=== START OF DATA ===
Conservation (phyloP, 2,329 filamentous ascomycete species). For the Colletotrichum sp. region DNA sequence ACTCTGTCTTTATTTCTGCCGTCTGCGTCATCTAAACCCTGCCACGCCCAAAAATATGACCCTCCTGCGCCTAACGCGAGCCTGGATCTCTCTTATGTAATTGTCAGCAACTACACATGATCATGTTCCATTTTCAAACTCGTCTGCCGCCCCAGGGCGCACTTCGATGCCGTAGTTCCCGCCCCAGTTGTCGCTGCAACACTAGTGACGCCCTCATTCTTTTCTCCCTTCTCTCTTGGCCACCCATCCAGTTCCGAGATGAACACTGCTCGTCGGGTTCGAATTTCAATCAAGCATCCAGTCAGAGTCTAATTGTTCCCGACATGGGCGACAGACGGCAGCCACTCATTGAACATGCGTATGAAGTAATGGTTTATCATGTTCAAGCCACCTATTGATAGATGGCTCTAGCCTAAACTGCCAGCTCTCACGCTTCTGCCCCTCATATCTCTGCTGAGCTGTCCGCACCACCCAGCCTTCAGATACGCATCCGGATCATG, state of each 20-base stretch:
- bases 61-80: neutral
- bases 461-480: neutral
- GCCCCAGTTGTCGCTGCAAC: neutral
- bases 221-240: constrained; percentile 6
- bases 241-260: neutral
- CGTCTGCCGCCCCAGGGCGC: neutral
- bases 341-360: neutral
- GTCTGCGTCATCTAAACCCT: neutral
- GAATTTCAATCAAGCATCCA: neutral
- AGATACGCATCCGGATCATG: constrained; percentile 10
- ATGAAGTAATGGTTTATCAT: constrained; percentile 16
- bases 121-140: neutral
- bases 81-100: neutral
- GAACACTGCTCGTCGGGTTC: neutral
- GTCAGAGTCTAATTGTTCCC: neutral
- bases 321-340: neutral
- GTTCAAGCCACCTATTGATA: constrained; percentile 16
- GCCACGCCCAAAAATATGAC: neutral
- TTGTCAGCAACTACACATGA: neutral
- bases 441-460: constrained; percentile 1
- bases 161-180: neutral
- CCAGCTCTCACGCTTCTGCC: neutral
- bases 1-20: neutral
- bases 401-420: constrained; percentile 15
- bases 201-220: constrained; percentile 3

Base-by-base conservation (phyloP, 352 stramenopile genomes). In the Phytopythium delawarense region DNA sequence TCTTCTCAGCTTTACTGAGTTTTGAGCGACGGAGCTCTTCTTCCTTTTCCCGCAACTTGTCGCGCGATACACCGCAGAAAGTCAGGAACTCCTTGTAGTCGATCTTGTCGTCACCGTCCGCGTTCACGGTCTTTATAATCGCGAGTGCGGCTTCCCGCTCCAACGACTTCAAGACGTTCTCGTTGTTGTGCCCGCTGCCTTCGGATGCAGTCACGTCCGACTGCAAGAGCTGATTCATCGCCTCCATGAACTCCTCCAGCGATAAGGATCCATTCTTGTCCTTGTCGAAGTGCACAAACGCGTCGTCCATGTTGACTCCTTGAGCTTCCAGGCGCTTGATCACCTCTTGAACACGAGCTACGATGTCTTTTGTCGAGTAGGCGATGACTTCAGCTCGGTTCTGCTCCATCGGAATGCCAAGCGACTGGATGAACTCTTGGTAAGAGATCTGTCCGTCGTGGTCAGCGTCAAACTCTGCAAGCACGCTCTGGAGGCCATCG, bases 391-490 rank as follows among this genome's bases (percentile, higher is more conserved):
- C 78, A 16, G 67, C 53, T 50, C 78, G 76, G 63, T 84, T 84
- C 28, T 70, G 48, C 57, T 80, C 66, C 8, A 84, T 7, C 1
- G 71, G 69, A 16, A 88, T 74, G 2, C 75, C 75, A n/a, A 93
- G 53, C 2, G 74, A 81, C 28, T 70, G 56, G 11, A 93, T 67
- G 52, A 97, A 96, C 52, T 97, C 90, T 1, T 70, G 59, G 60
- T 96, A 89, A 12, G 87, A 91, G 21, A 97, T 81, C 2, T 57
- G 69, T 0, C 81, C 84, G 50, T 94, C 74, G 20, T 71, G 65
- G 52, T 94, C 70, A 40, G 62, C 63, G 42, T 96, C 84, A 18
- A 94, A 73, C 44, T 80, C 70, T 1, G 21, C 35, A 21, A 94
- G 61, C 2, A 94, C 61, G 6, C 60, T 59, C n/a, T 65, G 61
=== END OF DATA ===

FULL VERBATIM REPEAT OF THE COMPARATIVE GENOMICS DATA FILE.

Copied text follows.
Conservation (phyloP, 2,329 filamentous ascomycete species). For the Colletotrichum sp. region DNA sequence ACTCTGTCTTTATTTCTGCCGTCTGCGTCATCTAAACCCTGCCACGCCCAAAAATATGACCCTCCTGCGCCTAACGCGAGCCTGGATCTCTCTTATGTAATTGTCAGCAACTACACATGATCATGTTCCATTTTCAAACTCGTCTGCCGCCCCAGGGCGCACTTCGATGCCGTAGTTCCCGCCCCAGTTGTCGCTGCAACACTAGTGACGCCCTCATTCTTTTCTCCCTTCTCTCTTGGCCACCCATCCAGTTCCGAGATGAACACTGCTCGTCGGGTTCGAATTTCAATCAAGCATCCAGTCAGAGTCTAATTGTTCCCGACATGGGCGACAGACGGCAGCCACTCATTGAACATGCGTATGAAGTAATGGTTTATCATGTTCAAGCCACCTATTGATAGATGGCTCTAGCCTAAACTGCCAGCTCTCACGCTTCTGCCCCTCATATCTCTGCTGAGCTGTCCGCACCACCCAGCCTTCAGATACGCATCCGGATCATG, state of each 20-base stretch:
- bases 61-80: neutral
- bases 461-480: neutral
- GCCCCAGTTGTCGCTGCAAC: neutral
- bases 221-240: constrained; percentile 6
- bases 241-260: neutral
- CGTCTGCCGCCCCAGGGCGC: neutral
- bases 341-360: neutral
- GTCTGCGTCATCTAAACCCT: neutral
- GAATTTCAATCAAGCATCCA: neutral
- AGATACGCATCCGGATCATG: constrained; percentile 10
- ATGAAGTAATGGTTTATCAT: constrained; percentile 16
- bases 121-140: neutral
- bases 81-100: neutral
- GAACACTGCTCGTCGGGTTC: neutral
- GTCAGAGTCTAATTGTTCCC: neutral
- bases 321-340: neutral
- GTTCAAGCCACCTATTGATA: constrained; percentile 16
- GCCACGCCCAAAAATATGAC: neutral
- TTGTCAGCAACTACACATGA: neutral
- bases 441-460: constrained; percentile 1
- bases 161-180: neutral
- CCAGCTCTCACGCTTCTGCC: neutral
- bases 1-20: neutral
- bases 401-420: constrained; percentile 15
- bases 201-220: constrained; percentile 3

Base-by-base conservation (phyloP, 352 stramenopile genomes). In the Phytopythium delawarense region DNA sequence TCTTCTCAGCTTTACTGAGTTTTGAGCGACGGAGCTCTTCTTCCTTTTCCCGCAACTTGTCGCGCGATACACCGCAGAAAGTCAGGAACTCCTTGTAGTCGATCTTGTCGTCACCGTCCGCGTTCACGGTCTTTATAATCGCGAGTGCGGCTTCCCGCTCCAACGACTTCAAGACGTTCTCGTTGTTGTGCCCGCTGCCTTCGGATGCAGTCACGTCCGACTGCAAGAGCTGATTCATCGCCTCCATGAACTCCTCCAGCGATAAGGATCCATTCTTGTCCTTGTCGAAGTGCACAAACGCGTCGTCCATGTTGACTCCTTGAGCTTCCAGGCGCTTGATCACCTCTTGAACACGAGCTACGATGTCTTTTGTCGAGTAGGCGATGACTTCAGCTCGGTTCTGCTCCATCGGAATGCCAAGCGACTGGATGAACTCTTGGTAAGAGATCTGTCCGTCGTGGTCAGCGTCAAACTCTGCAAGCACGCTCTGGAGGCCATCG, bases 391-490 rank as follows among this genome's bases (percentile, higher is more conserved):
- C 78, A 16, G 67, C 53, T 50, C 78, G 76, G 63, T 84, T 84
- C 28, T 70, G 48, C 57, T 80, C 66, C 8, A 84, T 7, C 1
- G 71, G 69, A 16, A 88, T 74, G 2, C 75, C 75, A n/a, A 93
- G 53, C 2, G 74, A 81, C 28, T 70, G 56, G 11, A 93, T 67
- G 52, A 97, A 96, C 52, T 97, C 90, T 1, T 70, G 59, G 60
- T 96, A 89, A 12, G 87, A 91, G 21, A 97, T 81, C 2, T 57
- G 69, T 0, C 81, C 84, G 50, T 94, C 74, G 20, T 71, G 65
- G 52, T 94, C 70, A 40, G 62, C 63, G 42, T 96, C 84, A 18
- A 94, A 73, C 44, T 80, C 70, T 1, G 21, C 35, A 21, A 94
- G 61, C 2, A 94, C 61, G 6, C 60, T 59, C n/a, T 65, G 61